Elsie Piddock is a poor young girl who likes skipping – in fact, she ‘skips as never so’. With the help of the fairies, who summon her at night while she sleeps, she perfects her gift. Soon her fame becomes such that for many years later tales are told of her skipping feats, until eventually they are assumed to be mere stories. But the tradition started by Elsie of skipping every new moon on Mount Caburn is one day threatened by a surly new Lord. Can a now aged Elsie reemerge from legend to help save the skipping grounds?
This charming tale of ‘courage and community spirit’ was first published in 1937. Built on a simple premise, the story has an otherworldly exuberance that sweeps the reader away on a journey that they automatically accept, no matter its strangeness. Here the text is fittingly complemented by informal yet elegant wash and line illustrations by Charlotte Voake, which are somewhat reminiscent of the ever-influential Quentin Blake.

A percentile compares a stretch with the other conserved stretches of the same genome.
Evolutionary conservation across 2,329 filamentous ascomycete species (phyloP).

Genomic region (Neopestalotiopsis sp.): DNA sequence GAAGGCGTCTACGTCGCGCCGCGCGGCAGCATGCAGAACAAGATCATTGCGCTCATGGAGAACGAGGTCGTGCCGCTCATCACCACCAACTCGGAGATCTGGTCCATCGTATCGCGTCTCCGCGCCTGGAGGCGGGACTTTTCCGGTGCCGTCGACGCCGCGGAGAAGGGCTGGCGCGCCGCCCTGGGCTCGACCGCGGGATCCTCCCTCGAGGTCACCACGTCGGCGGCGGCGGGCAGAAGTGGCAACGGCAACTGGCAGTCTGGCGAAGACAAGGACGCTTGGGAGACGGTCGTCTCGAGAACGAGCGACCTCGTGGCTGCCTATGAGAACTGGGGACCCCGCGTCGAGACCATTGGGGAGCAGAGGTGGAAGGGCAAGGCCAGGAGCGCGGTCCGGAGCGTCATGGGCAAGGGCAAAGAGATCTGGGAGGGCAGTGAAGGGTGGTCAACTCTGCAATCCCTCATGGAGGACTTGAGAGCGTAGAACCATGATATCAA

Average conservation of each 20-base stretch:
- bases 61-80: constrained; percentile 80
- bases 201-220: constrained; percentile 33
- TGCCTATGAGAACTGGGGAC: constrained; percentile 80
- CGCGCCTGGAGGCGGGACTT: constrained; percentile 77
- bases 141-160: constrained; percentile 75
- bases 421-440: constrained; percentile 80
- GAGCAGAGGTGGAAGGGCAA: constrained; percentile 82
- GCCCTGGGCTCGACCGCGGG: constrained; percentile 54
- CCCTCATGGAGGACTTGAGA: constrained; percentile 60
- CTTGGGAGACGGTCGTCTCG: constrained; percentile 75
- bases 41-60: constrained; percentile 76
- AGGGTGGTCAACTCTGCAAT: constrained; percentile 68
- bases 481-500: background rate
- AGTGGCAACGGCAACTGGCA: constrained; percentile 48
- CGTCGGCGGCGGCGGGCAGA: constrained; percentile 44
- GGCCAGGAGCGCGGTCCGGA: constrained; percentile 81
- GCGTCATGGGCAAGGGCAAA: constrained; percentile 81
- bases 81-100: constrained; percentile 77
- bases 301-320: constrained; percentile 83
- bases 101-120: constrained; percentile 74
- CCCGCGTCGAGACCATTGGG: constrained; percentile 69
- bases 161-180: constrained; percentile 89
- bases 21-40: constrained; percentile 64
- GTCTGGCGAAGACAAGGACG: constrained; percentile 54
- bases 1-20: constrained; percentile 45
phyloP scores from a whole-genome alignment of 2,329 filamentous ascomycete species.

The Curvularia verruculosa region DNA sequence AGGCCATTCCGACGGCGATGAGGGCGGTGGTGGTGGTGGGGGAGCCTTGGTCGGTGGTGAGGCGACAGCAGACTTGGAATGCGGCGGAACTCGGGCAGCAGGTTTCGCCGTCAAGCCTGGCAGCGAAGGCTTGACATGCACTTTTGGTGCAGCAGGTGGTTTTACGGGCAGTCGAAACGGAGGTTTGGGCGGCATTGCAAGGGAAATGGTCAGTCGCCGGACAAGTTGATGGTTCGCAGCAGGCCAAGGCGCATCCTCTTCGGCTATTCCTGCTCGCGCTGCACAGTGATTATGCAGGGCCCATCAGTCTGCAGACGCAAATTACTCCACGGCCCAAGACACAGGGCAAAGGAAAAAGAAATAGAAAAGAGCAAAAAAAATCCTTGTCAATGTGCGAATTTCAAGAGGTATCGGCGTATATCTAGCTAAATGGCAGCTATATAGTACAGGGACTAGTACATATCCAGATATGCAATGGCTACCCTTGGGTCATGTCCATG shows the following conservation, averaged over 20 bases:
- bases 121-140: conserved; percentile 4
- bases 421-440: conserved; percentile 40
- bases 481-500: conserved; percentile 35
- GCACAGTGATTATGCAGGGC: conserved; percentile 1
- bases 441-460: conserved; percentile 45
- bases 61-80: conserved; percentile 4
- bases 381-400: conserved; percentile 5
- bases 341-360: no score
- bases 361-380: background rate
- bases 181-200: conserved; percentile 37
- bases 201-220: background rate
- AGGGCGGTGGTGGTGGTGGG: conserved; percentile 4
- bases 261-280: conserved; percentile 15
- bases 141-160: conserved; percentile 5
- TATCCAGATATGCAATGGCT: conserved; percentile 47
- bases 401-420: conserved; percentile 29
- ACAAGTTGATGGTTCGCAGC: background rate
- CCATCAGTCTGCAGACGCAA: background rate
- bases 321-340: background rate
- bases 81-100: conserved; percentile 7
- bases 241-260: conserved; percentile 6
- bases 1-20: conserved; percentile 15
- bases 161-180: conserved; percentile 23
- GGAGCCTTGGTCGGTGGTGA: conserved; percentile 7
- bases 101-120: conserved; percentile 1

Regarded as a ‘miniature masterpiece’ and peppered with amusing skipping rhymes, this is a story of implacable talent, pathos and wonder that will captivate children, especially girls, and no doubt quite a few adults too.